• IPA: /ˈpɹuːdəns/


  1. The quality or state of being prudent; wisdom in the way of caution and provision; discretion; carefulness; hence, also, economy; frugality.
    • 1876, Samuel Austin Allibone, Prose Quotations from Socrates to Macaulay, J.B. Lippincott, page 597,
      Prudence is principally in reference to actions to be done, and due means, order, seasons, and method of doing or not doing. - Sir Matthew Hale.
      Prudence supposes the value of the end to be assumed, and refers only to the adaptation of the means. It is the relation of right means for given ends. - William Whewell.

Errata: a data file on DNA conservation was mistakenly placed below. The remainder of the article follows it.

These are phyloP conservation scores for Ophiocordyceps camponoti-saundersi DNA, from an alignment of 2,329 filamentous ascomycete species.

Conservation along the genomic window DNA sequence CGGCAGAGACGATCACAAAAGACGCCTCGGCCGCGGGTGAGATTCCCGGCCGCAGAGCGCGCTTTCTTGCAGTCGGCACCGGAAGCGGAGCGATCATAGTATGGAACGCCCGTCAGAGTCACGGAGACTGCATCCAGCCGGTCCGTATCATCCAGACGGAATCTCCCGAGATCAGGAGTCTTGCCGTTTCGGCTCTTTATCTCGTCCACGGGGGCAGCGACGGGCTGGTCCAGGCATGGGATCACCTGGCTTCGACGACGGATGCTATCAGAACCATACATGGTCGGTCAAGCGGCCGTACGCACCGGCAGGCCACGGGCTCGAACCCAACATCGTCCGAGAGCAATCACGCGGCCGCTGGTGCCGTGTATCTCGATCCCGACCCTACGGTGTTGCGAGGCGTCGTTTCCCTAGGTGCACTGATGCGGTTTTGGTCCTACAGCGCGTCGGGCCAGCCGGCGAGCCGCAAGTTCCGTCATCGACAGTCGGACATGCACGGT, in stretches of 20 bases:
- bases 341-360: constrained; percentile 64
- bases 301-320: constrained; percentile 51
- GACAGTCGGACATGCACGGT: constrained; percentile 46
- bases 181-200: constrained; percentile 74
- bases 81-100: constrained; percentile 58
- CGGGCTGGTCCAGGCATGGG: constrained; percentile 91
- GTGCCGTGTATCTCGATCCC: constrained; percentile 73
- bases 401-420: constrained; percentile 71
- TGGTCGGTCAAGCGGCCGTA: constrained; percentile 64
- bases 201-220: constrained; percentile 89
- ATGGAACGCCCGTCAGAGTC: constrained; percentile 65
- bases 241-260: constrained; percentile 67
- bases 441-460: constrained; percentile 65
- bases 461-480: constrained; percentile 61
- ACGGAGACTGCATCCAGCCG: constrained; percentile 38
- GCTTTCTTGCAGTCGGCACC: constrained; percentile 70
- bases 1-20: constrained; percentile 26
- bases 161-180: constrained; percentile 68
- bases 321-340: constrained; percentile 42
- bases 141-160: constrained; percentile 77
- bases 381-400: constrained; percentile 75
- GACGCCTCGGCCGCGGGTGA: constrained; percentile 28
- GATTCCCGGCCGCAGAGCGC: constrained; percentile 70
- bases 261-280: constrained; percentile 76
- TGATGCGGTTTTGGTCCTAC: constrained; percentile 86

Synonyms Antonyms Translations
Proper noun
  1. A female given name, one of the Puritan virtue names.
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